I’ve been knitting for about 15 years or so. Hats, scarves, mittens; you name it, I knit it. I love the sense of accomplishment I get from creating something soft and warm out of beautiful yarn. I don’t tackle patterns with a lot of technical stitches or color patterns, but I can adapt patterns and usually knit my way out of any messes I might get myself into.
So I was pretty frustrated over the weekend when the hat I’d spent a couple of hours knitting didn’t fit. I reread the pattern to make sure I hadn’t missed a step, but I hadn’t. The hat just didn’t fit.
What to do? I really didn’t want to tear the whole thing out, although there was no pressure to finish this hat. I decided to try making the ribbing longer, but that didn’t work.
Now I’d spent about four hours on this hat. My irritation was mounting. I knew it was time to put this project aside for a while before I made a decision about tearing everything out and starting over.
I stewed over the hat through dinner and while I cleaned the kitchen. I thought about the pattern, the yarn, adding on to the ribbing. All of these choices were guided by my knowledge and experience. I’ve spent years reading magazines, studying patterns, and talking to expert knitters. I’ve played with different weights and textures of yarn. Yet this seemingly simple hat pattern got the best of me. This fact was frustrating, but not the end of the world. I’ll tear the hat out and try again. Maybe I’ll adjust the pattern so it will fit, or maybe I’ll use a different pattern altogether. I have lots of options.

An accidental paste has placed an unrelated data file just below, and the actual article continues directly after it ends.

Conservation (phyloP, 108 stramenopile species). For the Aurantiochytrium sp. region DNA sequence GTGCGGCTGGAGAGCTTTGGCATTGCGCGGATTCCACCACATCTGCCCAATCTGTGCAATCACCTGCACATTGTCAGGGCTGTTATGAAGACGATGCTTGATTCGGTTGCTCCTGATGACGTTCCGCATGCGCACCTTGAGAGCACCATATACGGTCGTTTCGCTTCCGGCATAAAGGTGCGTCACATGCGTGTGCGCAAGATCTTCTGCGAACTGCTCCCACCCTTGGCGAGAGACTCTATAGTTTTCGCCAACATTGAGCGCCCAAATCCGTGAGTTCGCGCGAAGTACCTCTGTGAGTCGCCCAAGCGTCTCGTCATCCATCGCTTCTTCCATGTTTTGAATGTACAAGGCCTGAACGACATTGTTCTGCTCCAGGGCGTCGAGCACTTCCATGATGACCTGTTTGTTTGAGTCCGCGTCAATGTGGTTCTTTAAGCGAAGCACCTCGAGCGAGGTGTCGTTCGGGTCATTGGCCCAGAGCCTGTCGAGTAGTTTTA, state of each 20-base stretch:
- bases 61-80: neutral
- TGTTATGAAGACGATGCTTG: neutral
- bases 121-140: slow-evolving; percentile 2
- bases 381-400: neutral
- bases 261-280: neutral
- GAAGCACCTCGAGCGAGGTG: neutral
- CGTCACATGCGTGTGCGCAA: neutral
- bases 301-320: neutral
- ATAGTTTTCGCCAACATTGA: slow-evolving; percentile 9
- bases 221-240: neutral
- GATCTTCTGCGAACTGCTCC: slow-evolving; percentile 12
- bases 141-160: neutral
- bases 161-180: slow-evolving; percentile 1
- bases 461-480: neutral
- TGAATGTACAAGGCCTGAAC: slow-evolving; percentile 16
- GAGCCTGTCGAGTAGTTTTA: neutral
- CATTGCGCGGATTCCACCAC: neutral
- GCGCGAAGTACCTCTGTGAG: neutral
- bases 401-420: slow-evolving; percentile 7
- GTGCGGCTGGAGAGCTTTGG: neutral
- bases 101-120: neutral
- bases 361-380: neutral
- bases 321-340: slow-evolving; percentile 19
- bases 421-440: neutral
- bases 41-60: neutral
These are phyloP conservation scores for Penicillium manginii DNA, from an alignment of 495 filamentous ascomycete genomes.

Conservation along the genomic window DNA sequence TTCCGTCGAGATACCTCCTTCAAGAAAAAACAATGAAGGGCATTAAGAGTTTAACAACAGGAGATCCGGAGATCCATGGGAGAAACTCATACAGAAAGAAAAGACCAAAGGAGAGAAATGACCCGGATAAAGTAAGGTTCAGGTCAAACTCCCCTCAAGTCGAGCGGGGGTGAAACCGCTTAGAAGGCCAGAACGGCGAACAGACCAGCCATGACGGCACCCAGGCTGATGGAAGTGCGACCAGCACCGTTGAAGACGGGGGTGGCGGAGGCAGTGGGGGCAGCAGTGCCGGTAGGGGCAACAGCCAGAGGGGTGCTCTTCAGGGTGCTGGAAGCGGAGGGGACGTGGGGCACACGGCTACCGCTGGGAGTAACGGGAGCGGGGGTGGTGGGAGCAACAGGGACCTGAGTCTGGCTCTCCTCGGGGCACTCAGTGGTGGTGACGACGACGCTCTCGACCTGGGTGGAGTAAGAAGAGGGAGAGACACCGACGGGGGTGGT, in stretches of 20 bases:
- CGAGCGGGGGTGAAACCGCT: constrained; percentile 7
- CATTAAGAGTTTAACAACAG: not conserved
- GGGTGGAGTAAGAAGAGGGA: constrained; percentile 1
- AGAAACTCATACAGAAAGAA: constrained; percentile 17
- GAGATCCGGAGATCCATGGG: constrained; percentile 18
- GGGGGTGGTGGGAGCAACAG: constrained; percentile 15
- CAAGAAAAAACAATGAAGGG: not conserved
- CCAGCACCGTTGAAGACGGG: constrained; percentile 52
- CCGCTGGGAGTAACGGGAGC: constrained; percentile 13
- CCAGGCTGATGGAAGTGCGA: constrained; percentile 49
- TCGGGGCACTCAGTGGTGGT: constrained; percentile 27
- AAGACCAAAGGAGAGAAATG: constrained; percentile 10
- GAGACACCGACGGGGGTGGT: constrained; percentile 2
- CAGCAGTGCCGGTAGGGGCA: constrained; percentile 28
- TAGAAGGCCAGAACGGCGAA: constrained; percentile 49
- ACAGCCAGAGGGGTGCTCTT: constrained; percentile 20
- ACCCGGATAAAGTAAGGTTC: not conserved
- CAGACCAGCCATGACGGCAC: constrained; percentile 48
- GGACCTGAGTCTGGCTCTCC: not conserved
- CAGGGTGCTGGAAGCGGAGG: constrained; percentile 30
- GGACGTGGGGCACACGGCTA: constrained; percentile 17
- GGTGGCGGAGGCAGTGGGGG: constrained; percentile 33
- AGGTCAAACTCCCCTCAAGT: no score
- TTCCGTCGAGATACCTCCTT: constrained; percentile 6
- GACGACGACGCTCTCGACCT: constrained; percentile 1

This whole experience got me thinking about what we expect of our students when we ask them to write. We expect them to make decisions about words and structures, details and sentence length. I know we think we’re supporting them and giving them the practice they need, but are we? Or has the pressure we feel to get everything done by yesterday caused us to make decisions we know aren’t in the best interest of our students?
Have we given them the time they need to pore over books, to study how authors put sentences together, and really talked with them about the power of our words? Or have we judged every word choice and sentence structure? Have we made them change their words to conform to our vision of what their writing should be like?
These questions are really a reminder to myself. I know the conditions kids need to grow and succeed. But I also need to remember what it feels like to have a vision that’s just out of reach. It may be that I need a cheerleader with an encouraging word to keep me going. Or maybe I just need time to figure it out. And that’s what kids need. They need time, lots of time, to play and experiment until they find the right combination of words that are the perfect fit for them.
Thank you to Stacey, Tara, Dana, Betsy, Anna, and Beth for this space for teachers and others to share their stories each Tuesday. Be sure to visit Two Writing Teachers to read more Slice of Life posts.